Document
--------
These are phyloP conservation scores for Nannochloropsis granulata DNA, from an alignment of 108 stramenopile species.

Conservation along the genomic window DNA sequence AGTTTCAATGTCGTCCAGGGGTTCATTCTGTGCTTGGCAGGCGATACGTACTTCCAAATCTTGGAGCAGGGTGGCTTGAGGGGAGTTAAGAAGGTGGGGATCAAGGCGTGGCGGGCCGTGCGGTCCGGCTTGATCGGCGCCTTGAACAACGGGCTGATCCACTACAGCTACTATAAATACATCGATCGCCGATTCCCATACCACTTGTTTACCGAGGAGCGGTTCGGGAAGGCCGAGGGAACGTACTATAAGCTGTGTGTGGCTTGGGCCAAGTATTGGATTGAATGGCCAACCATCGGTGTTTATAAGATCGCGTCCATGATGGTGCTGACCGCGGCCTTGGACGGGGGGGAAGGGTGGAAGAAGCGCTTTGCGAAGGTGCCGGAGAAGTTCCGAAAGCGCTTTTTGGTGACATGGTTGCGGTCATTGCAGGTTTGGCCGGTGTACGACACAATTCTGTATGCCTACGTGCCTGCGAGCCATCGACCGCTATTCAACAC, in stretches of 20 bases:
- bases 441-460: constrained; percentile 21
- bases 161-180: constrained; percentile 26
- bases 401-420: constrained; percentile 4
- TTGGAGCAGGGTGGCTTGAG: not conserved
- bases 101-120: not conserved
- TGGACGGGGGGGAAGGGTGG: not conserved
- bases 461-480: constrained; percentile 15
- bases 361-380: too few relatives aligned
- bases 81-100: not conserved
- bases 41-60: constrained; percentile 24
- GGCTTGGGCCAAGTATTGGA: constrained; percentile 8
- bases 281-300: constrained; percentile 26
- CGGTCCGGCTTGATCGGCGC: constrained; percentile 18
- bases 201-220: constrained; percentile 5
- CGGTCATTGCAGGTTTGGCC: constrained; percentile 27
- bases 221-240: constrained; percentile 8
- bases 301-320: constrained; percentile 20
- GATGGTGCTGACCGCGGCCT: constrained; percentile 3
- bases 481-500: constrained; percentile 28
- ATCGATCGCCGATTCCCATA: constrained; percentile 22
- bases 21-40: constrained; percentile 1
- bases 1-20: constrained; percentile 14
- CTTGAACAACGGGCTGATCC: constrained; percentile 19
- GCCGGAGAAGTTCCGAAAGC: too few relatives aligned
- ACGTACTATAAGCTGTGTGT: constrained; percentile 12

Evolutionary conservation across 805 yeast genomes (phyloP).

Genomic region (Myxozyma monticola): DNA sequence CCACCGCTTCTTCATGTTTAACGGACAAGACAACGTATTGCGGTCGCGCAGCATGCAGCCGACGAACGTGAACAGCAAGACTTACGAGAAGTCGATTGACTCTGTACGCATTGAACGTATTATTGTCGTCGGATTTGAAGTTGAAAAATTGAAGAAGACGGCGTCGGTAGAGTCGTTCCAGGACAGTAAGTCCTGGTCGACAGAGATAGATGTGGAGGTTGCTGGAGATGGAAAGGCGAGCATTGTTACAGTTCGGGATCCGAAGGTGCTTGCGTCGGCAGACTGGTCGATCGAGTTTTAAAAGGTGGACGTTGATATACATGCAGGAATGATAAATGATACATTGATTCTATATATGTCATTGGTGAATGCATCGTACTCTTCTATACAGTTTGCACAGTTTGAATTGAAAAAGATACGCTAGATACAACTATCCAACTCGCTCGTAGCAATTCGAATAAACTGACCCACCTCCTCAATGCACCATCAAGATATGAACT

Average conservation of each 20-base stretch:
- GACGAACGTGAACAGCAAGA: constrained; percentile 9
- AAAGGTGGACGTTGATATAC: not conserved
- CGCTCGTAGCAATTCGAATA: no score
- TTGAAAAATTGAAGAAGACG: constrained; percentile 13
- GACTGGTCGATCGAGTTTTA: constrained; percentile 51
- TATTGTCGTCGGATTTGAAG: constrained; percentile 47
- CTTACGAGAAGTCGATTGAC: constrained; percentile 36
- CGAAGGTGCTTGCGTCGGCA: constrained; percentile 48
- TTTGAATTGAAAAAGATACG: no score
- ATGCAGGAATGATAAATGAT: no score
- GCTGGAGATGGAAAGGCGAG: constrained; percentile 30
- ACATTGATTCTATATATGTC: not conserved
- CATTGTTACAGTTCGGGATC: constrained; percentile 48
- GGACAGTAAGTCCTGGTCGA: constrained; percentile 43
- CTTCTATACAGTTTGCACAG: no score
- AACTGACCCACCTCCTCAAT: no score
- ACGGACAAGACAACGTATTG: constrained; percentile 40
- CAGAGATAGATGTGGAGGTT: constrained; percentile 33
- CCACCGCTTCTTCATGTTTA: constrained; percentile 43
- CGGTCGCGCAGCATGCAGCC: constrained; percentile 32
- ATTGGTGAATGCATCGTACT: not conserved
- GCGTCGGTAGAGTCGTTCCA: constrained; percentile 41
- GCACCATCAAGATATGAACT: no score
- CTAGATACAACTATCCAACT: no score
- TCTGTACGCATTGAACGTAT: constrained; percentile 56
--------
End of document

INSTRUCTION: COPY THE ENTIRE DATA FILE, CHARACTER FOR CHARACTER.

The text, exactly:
These are phyloP conservation scores for Nannochloropsis granulata DNA, from an alignment of 108 stramenopile species.

Conservation along the genomic window DNA sequence AGTTTCAATGTCGTCCAGGGGTTCATTCTGTGCTTGGCAGGCGATACGTACTTCCAAATCTTGGAGCAGGGTGGCTTGAGGGGAGTTAAGAAGGTGGGGATCAAGGCGTGGCGGGCCGTGCGGTCCGGCTTGATCGGCGCCTTGAACAACGGGCTGATCCACTACAGCTACTATAAATACATCGATCGCCGATTCCCATACCACTTGTTTACCGAGGAGCGGTTCGGGAAGGCCGAGGGAACGTACTATAAGCTGTGTGTGGCTTGGGCCAAGTATTGGATTGAATGGCCAACCATCGGTGTTTATAAGATCGCGTCCATGATGGTGCTGACCGCGGCCTTGGACGGGGGGGAAGGGTGGAAGAAGCGCTTTGCGAAGGTGCCGGAGAAGTTCCGAAAGCGCTTTTTGGTGACATGGTTGCGGTCATTGCAGGTTTGGCCGGTGTACGACACAATTCTGTATGCCTACGTGCCTGCGAGCCATCGACCGCTATTCAACAC, in stretches of 20 bases:
- bases 441-460: constrained; percentile 21
- bases 161-180: constrained; percentile 26
- bases 401-420: constrained; percentile 4
- TTGGAGCAGGGTGGCTTGAG: not conserved
- bases 101-120: not conserved
- TGGACGGGGGGGAAGGGTGG: not conserved
- bases 461-480: constrained; percentile 15
- bases 361-380: too few relatives aligned
- bases 81-100: not conserved
- bases 41-60: constrained; percentile 24
- GGCTTGGGCCAAGTATTGGA: constrained; percentile 8
- bases 281-300: constrained; percentile 26
- CGGTCCGGCTTGATCGGCGC: constrained; percentile 18
- bases 201-220: constrained; percentile 5
- CGGTCATTGCAGGTTTGGCC: constrained; percentile 27
- bases 221-240: constrained; percentile 8
- bases 301-320: constrained; percentile 20
- GATGGTGCTGACCGCGGCCT: constrained; percentile 3
- bases 481-500: constrained; percentile 28
- ATCGATCGCCGATTCCCATA: constrained; percentile 22
- bases 21-40: constrained; percentile 1
- bases 1-20: constrained; percentile 14
- CTTGAACAACGGGCTGATCC: constrained; percentile 19
- GCCGGAGAAGTTCCGAAAGC: too few relatives aligned
- ACGTACTATAAGCTGTGTGT: constrained; percentile 12

Evolutionary conservation across 805 yeast genomes (phyloP).

Genomic region (Myxozyma monticola): DNA sequence CCACCGCTTCTTCATGTTTAACGGACAAGACAACGTATTGCGGTCGCGCAGCATGCAGCCGACGAACGTGAACAGCAAGACTTACGAGAAGTCGATTGACTCTGTACGCATTGAACGTATTATTGTCGTCGGATTTGAAGTTGAAAAATTGAAGAAGACGGCGTCGGTAGAGTCGTTCCAGGACAGTAAGTCCTGGTCGACAGAGATAGATGTGGAGGTTGCTGGAGATGGAAAGGCGAGCATTGTTACAGTTCGGGATCCGAAGGTGCTTGCGTCGGCAGACTGGTCGATCGAGTTTTAAAAGGTGGACGTTGATATACATGCAGGAATGATAAATGATACATTGATTCTATATATGTCATTGGTGAATGCATCGTACTCTTCTATACAGTTTGCACAGTTTGAATTGAAAAAGATACGCTAGATACAACTATCCAACTCGCTCGTAGCAATTCGAATAAACTGACCCACCTCCTCAATGCACCATCAAGATATGAACT

Average conservation of each 20-base stretch:
- GACGAACGTGAACAGCAAGA: constrained; percentile 9
- AAAGGTGGACGTTGATATAC: not conserved
- CGCTCGTAGCAATTCGAATA: no score
- TTGAAAAATTGAAGAAGACG: constrained; percentile 13
- GACTGGTCGATCGAGTTTTA: constrained; percentile 51
- TATTGTCGTCGGATTTGAAG: constrained; percentile 47
- CTTACGAGAAGTCGATTGAC: constrained; percentile 36
- CGAAGGTGCTTGCGTCGGCA: constrained; percentile 48
- TTTGAATTGAAAAAGATACG: no score
- ATGCAGGAATGATAAATGAT: no score
- GCTGGAGATGGAAAGGCGAG: constrained; percentile 30
- ACATTGATTCTATATATGTC: not conserved
- CATTGTTACAGTTCGGGATC: constrained; percentile 48
- GGACAGTAAGTCCTGGTCGA: constrained; percentile 43
- CTTCTATACAGTTTGCACAG: no score
- AACTGACCCACCTCCTCAAT: no score
- ACGGACAAGACAACGTATTG: constrained; percentile 40
- CAGAGATAGATGTGGAGGTT: constrained; percentile 33
- CCACCGCTTCTTCATGTTTA: constrained; percentile 43
- CGGTCGCGCAGCATGCAGCC: constrained; percentile 32
- ATTGGTGAATGCATCGTACT: not conserved
- GCGTCGGTAGAGTCGTTCCA: constrained; percentile 41
- GCACCATCAAGATATGAACT: no score
- CTAGATACAACTATCCAACT: no score
- TCTGTACGCATTGAACGTAT: constrained; percentile 56